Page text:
Classic Spritz Cookies

published Dec 3, 2021
Spritz Cookies Recipe

These old-fashioned spritz cookies only take 30 minutes to make.

Serves6 to 8

Prep15 minutes

Cook15 minutes

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Credit: Photo: Joe Lingeman; Food Styling: Jesse Szewczyk; Prop Styling: JoJo Li

This recipe is from our Cookie Time Machine — a trip through the most iconic cookies of the past 10 decades, paired with 10 fresh twists for right now. Click here to see the most important cookies of the 1920s through today — and gaze forward with our Cookie of the Future!

The 1950s are perhaps the decade with the most modern nostalgia attached to it — including the iconic spritz cookie. The mythology behind the decade is strong: It was a time when the nuclear family reigned, and kids rode their bikes unsupervised until sundown in safe suburbs with soda fountains and movie theaters. It’s a nice fantasy, but a fantasy it was.

Suburbs were a response to two decades of pent-up demand for housing, hampered by the Great Depression and the war, and the tiny cookie-cutter houses were rarely as great as television remembers them. Racial strife, McCarthyism, and other signs of growing authoritarianism also marked the decade. The reimposition of “traditional” family values postwar were a response to increased social and economic freedom for women while men were away at war. To keep the economy from collapsing under the weight of too much labor, women were forced to give up their jobs to returning GIs, and many of the social services designed to help women work, including government-sponsored childcare, ended with the war.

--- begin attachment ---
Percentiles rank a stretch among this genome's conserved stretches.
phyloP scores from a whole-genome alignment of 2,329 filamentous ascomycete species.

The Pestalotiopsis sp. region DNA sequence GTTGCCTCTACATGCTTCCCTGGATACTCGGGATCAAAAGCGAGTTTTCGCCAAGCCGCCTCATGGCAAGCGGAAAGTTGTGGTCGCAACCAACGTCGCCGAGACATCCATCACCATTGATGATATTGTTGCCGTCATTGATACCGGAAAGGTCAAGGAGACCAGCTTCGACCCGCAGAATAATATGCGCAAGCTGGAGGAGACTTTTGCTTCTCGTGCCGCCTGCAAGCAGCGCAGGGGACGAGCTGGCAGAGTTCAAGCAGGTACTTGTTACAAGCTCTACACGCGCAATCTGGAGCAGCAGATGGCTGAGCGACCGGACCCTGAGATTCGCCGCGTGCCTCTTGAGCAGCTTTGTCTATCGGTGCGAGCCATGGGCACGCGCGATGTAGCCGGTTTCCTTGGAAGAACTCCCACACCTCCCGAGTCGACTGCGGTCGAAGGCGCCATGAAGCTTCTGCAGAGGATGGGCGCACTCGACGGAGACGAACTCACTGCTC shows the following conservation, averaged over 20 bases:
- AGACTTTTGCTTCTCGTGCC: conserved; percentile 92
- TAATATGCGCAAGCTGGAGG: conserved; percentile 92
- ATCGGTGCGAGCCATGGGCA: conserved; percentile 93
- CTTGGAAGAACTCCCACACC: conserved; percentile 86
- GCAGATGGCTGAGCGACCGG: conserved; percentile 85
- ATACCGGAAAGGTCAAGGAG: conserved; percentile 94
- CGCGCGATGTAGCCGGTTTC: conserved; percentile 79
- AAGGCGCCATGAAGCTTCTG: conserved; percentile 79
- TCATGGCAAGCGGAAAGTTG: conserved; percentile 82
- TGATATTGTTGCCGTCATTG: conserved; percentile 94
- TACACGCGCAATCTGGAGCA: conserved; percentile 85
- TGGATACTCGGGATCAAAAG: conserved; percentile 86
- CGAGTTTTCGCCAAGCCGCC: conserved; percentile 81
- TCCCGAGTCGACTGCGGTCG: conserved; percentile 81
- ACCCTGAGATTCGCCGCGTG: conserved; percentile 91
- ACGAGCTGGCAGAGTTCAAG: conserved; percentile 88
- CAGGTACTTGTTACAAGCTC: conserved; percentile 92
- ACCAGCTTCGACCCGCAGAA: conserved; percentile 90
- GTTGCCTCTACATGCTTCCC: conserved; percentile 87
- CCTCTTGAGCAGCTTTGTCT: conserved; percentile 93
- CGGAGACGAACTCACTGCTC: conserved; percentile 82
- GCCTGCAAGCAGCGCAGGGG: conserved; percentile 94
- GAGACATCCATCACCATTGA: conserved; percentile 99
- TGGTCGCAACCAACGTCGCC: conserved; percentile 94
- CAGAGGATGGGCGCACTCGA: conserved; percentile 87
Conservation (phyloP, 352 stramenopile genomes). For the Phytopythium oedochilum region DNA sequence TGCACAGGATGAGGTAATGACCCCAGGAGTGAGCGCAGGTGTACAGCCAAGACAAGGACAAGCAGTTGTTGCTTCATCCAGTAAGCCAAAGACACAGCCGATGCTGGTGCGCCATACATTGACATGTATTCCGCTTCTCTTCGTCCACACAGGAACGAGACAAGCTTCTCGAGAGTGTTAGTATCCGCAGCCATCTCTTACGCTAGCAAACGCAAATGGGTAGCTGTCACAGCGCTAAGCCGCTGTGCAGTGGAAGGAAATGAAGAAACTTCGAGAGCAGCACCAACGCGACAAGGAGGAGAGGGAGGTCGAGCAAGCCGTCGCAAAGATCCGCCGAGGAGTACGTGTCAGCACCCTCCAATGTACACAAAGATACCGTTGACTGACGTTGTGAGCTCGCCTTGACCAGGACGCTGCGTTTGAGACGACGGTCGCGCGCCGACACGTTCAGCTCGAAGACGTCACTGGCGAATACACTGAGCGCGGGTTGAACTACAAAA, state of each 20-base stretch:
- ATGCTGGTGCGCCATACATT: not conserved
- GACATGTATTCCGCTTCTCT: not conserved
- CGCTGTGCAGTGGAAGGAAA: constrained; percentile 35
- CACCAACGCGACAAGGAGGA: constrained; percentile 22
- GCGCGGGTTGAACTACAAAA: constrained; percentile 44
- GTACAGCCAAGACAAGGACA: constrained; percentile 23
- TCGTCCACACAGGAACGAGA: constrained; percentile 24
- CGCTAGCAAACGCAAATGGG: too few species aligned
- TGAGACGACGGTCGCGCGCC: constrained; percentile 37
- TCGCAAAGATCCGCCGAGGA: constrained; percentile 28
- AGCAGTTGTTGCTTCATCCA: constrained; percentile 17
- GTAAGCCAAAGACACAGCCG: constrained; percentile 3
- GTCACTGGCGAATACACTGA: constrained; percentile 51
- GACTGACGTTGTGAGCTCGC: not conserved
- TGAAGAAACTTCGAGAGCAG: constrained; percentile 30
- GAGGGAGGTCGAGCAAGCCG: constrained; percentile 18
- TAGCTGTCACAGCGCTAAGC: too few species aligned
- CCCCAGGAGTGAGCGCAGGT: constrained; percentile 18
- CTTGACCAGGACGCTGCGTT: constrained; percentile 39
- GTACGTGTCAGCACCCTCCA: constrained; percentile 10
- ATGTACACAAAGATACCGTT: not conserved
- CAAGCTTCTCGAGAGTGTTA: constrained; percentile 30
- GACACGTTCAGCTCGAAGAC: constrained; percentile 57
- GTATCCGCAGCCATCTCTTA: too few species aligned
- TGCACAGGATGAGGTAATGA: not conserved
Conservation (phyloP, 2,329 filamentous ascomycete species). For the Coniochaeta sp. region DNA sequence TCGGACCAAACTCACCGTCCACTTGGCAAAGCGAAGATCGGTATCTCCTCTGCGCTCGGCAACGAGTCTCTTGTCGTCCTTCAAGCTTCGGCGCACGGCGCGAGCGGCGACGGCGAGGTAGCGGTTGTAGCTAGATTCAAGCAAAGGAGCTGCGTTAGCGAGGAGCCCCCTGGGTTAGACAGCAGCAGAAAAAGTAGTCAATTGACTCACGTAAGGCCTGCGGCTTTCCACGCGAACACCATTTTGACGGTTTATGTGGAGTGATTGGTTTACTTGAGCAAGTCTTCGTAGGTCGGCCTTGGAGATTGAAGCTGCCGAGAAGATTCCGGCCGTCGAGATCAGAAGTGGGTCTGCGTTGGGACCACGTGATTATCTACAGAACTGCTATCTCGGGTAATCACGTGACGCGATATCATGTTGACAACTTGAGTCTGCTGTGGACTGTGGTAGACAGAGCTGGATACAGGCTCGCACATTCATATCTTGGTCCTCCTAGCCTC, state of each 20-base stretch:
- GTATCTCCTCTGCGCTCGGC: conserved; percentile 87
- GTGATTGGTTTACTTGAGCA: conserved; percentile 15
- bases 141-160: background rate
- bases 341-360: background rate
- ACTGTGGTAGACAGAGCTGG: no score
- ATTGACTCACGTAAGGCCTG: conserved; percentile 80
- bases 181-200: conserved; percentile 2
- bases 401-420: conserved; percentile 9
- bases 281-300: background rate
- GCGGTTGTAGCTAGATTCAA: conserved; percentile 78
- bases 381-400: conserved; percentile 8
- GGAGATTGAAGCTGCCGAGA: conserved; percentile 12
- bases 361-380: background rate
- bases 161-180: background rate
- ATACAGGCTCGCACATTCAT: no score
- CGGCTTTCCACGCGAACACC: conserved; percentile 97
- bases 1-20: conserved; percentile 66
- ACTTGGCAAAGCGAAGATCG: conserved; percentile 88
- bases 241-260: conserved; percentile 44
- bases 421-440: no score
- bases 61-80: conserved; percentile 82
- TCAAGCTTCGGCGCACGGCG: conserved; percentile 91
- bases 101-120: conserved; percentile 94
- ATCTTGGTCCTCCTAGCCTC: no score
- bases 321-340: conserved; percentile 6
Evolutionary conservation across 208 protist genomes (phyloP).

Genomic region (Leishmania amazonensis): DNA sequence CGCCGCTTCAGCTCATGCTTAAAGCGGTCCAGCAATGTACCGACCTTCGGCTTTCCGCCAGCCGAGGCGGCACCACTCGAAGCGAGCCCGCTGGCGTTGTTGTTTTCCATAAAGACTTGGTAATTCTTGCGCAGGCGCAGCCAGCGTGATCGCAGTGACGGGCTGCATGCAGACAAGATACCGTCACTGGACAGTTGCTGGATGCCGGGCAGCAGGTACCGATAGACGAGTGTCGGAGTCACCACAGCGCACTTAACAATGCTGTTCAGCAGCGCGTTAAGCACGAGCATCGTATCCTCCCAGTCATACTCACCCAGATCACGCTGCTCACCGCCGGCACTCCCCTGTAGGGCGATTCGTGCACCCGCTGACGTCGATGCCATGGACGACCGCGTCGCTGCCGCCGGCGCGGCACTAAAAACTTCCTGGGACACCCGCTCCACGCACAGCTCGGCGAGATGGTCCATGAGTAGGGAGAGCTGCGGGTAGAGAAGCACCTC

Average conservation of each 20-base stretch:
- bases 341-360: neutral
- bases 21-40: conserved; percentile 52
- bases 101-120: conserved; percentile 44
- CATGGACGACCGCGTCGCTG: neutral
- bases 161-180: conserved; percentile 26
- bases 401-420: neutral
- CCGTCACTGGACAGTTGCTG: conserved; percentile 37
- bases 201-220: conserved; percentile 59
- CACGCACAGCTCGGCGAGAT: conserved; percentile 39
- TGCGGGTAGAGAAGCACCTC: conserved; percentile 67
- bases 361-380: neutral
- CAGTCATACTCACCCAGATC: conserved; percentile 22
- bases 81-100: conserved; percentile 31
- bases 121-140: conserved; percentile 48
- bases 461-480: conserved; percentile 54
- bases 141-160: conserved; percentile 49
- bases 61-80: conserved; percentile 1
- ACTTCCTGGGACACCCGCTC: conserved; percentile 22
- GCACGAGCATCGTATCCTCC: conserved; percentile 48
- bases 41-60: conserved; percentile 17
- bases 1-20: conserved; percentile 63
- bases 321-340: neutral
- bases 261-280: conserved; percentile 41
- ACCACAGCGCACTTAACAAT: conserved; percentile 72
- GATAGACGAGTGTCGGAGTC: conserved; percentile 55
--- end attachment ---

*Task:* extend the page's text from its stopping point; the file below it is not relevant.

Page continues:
But while the best parts of total war mobilization were ending, so were the worst parts. Sugar rationing was the last to end in 1947, and as American manufacturing rebuilt Europe, the economy boomed. Eager to put the privations of wartime behind them, Americans embraced food excesses — rich, fatty, sugary dishes larded with plenty of meat and carbs. And although the 1950s gave us some of America’s most influential gastronomes, it also gave us plenty of corporate admen determined to market convenience foods to bored housewives who dreamed of something more than being stuck in the kitchen all day. 

Returning GIs who had experienced food in Europe and the Pacific brought their tastes for new things home with them. “Polynesian” cuisine and tiki bars became popular, but interest in European cuisines, from French haute cuisine to peasant food, increased in popularity, too. Scandinavian smorgasbords, in particular, were served alongside the new Danish style modern furniture that graced many homes. When it came to Christmas, for the first time in nearly two decades, baking supplies were affordable and widely available. Scandinavian cookies, in particular, grew in popularity in circles outside of Scandinavian-Americans, and spritz were among the easiest and tastiest to make.